“We have proof of what it is and researched it,” Cybul said. “Albino raccoons do appear physically different as opposed to the average raccoon.”

Scott Garrow, wildlife biologist for the Illinois Department of Natural Resources, said it is an unusual animal, but albino mammals do exist.

“It is genetic. The genes for albinism will show up; it is like a recessive gene that normally doesn’t occur,” he said.

Normally, albino animals are not seen in the wild because they don’t survive, according to Garrow.

“It is not something that will persist,” he said. ”(We) won’t see a cluster of raccoons, and it will probably die out.”


Jan 31, 2007 Morgantown WV

Rare white raccoon captured downtown: Albino, sibling found near Pleasant Street released to woods.

Byline: J. Miles Layton

Jan. 31--An albino raccoon was captured foraging for food this week outside an apartment building on Pleasant Street in Morgantown. The critter is white, has pink eyes with a slightly yellow hue, weighs 7 or 8 pounds, and is about a foot long.

The black mask usually found around a raccoon's eyes was a deeper shade of white. Mike Gray, a professional trapper with 30 years of experience, caught the creature and one of its regularly colored siblings by using marshmallows as bait to bring them inside a cage trap.


Weird White Raccoon

This white raccoon lives in the woods near a Rockledge subdivision. Brevard Zoo officials say they cannot capture and display the rare animal because it is healthy.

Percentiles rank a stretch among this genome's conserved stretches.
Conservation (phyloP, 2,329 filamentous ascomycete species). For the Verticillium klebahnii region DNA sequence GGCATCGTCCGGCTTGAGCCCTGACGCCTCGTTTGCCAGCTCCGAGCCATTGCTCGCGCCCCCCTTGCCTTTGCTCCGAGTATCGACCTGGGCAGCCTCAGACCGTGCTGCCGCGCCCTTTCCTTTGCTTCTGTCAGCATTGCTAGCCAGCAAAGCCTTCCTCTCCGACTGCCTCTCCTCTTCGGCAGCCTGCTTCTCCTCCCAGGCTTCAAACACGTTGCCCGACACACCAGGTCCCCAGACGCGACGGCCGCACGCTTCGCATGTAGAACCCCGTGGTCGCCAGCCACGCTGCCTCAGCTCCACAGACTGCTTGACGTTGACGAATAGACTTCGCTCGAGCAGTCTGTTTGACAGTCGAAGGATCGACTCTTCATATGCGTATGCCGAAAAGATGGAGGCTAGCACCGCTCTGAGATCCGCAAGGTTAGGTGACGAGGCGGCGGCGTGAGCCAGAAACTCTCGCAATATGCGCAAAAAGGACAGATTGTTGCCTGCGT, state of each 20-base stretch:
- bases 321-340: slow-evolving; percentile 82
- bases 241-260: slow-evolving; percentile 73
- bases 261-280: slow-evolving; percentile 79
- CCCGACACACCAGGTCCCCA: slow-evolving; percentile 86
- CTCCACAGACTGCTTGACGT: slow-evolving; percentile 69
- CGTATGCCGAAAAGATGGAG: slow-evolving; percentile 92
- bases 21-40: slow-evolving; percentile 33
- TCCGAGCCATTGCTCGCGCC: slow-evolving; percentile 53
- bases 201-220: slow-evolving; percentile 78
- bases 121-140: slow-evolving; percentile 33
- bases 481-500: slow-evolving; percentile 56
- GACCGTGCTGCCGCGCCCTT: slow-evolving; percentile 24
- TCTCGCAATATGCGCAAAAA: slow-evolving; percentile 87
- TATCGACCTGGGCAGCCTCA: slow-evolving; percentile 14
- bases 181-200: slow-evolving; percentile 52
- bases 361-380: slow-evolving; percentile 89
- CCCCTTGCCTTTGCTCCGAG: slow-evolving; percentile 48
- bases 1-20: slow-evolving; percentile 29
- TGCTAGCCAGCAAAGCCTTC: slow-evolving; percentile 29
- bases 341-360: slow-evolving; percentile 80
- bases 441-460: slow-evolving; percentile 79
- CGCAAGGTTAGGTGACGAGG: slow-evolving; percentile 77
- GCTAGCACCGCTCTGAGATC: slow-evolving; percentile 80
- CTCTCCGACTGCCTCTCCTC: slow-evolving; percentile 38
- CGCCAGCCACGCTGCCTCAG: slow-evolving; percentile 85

Woman fears for albino raccoon's safety
BY RICK NEALE • FLORIDA TODAY • December 1, 2008

The pale-furred mutant likes to munch on grapes and cat food, said a woman who feeds and photographs the elusive animal. Fearful for the albino creature's safety, the woman asked Brevard Zoo officials to trap it and put it on public display. She asked FLORIDA TODAY to withhold her identity so hunters would not converge on the raccoon's territory.

"I'd hate to see him get shot as a trophy," she said. "This is something kids would love to see. He is so unique."

Michelle Smurl, Brevard Zoo's director of animal programs, said the zoo is not at liberty to trap an adult animal that is thriving in the wild. She viewed photos of the animal and confirmed that it is a white raccoon.

"The raccoon looks healthy, and it looks like it's doing well," Smurl said. "I grew up with white squirrels up in New York, and I was worried that someone was going to shoot them."

Raccoons are common across the state and live "everywhere there are trees," according to the Florida Fish and Wildlife Conservation Commission's Web site. These omnivores are about the size of a small dog and are identifiable by "black mask" facial features and bushy ringed tails.

But according to a KFOR-TV report of an Oklahoma white raccoon sighting, only one in 750,000 albino raccoons will survive to adulthood.

Earlier this month, a ghostly white raccoon startled an Illinois man during a backyard barbecue, Prairie State Outdoors reported.

Two ivory-colored raccoons were trapped earlier this year in Tennessee, leading a Memphis Commercial Appeal outdoors columnist to proclaim, "You have a better chance of being struck by a bolt from Mother Nature than seeing an albino raccoon."

Smurl said humans should not feed raccoons because they are wild animals.